Esprit de corpse
In fact it’s moments like these which not only make a mockery of the plot, such as it is, but leave you suspecting that maybe, just maybe, the whole story thing was something of an afterthought. Not that plot is everything in the arena of the FPS, especially those that favour brawn over brains, but sadly Bodycount’s action, while OK, just doesn’t push any boundaries nor introduce any noteworthy ideas of its own.
The scene changes make it appear like two games were grafted together
Among the selling points is scenery destruction, which has been done in games such as Red Faction for years, and will be done to greater effect than this in Battlefield 3. Then there are the power-ups you gain as you blast your way through the game – a damage limiter, the ability to summon air strikes and a device which reveals enemy location amongst them – but, again, nothing not implemented elsewhere.
Finally, there’s the kill counter itself. Sure it’s fun at first, but lacking the variety and sheer wit of the similar system installed in Bulletstorm, with far fewer creative ways of describing the various trick shots available.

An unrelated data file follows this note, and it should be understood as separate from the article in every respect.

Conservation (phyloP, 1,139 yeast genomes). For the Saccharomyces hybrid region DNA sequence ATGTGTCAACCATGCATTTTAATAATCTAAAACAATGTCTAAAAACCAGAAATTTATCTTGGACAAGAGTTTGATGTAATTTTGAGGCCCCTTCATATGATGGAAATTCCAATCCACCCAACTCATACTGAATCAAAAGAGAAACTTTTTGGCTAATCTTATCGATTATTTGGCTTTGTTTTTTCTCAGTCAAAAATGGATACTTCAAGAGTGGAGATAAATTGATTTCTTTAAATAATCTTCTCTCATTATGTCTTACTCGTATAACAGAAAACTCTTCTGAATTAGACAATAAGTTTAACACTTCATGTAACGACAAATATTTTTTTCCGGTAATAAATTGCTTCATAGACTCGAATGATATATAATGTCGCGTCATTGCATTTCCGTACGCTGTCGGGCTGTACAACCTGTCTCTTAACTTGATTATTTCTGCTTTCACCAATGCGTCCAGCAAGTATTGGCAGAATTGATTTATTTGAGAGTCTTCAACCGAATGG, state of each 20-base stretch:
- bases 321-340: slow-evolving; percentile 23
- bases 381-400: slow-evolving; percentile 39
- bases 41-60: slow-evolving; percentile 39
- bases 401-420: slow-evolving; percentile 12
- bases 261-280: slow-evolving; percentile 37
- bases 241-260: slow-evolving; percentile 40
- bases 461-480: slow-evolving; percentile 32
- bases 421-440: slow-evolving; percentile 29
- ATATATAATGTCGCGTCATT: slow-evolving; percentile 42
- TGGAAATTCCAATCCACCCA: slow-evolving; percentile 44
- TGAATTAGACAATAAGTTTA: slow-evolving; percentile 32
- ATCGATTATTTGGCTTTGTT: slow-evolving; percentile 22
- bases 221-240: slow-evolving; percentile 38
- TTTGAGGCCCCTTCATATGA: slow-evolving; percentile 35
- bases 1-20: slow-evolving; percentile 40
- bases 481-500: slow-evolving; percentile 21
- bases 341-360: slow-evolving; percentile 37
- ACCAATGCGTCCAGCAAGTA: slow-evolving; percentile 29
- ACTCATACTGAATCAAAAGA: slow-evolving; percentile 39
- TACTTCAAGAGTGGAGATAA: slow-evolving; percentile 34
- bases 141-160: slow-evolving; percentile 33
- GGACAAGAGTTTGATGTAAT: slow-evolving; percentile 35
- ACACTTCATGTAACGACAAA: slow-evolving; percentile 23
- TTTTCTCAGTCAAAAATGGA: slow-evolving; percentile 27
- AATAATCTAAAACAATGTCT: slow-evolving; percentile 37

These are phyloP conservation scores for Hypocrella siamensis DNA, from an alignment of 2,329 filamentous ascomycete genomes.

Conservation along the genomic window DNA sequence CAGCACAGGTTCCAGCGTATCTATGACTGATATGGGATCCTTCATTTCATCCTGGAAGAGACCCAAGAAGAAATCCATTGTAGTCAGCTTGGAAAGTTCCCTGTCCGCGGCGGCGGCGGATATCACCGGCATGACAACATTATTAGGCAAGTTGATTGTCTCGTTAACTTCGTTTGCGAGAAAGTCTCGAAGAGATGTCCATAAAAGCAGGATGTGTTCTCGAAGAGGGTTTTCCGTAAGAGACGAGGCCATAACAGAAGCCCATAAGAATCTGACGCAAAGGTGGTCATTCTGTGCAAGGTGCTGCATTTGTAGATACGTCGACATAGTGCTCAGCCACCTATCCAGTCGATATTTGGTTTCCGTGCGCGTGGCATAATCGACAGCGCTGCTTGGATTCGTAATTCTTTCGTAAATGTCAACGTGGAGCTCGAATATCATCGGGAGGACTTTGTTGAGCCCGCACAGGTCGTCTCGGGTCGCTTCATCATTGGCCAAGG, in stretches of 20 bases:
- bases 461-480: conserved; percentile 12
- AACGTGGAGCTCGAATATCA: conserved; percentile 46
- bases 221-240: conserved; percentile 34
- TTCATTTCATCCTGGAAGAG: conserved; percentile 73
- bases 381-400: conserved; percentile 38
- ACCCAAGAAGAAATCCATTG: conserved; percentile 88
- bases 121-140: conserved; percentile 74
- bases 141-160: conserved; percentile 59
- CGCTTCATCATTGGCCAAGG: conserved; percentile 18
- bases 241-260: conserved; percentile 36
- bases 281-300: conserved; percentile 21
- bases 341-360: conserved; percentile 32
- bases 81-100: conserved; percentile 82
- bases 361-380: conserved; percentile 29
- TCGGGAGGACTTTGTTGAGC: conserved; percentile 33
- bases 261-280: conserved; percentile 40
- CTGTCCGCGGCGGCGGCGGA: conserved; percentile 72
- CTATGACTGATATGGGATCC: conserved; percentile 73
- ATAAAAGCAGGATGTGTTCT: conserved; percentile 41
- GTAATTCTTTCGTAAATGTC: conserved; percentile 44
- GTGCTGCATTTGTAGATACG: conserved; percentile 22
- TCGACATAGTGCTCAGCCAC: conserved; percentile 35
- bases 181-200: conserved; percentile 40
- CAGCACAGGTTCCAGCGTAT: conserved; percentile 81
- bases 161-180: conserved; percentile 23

The hostile forces too, display an equal unwillingness to surprise, falling not only into the trap of being blessed with an ability to detect the player from a country-mile away (if they happen to be facing in your direction), but also often blundering straight through the player character. It’s enough to bring back the clipping issues which so plagued games back in the 1980s.
You will eventually take on troopers who resemble some kind of lovechild betwixt Cylon and Stormtrooper, but while heavily armoured – and so tougher to kill – their actual intelligence is barely improved and their effectiveness simply down to there being lots of them in a confined space. That said, fun can be gleaned from charging headlong into their midst, while unleashing whatever weaponry is at hand – generally consisting of a rifle and a shotgun, though primary and secondary guns can be changed at console terminals.
Bodycount’s environments are basically small sandboxes – in which you’re free to wreak your own brand of havoc – so you’re free to experiment, grenades proving particularly entertaining when tactically placed. There might be a mission objective, but if you would rather take your aggression out on the natives, there’s no need to hurry.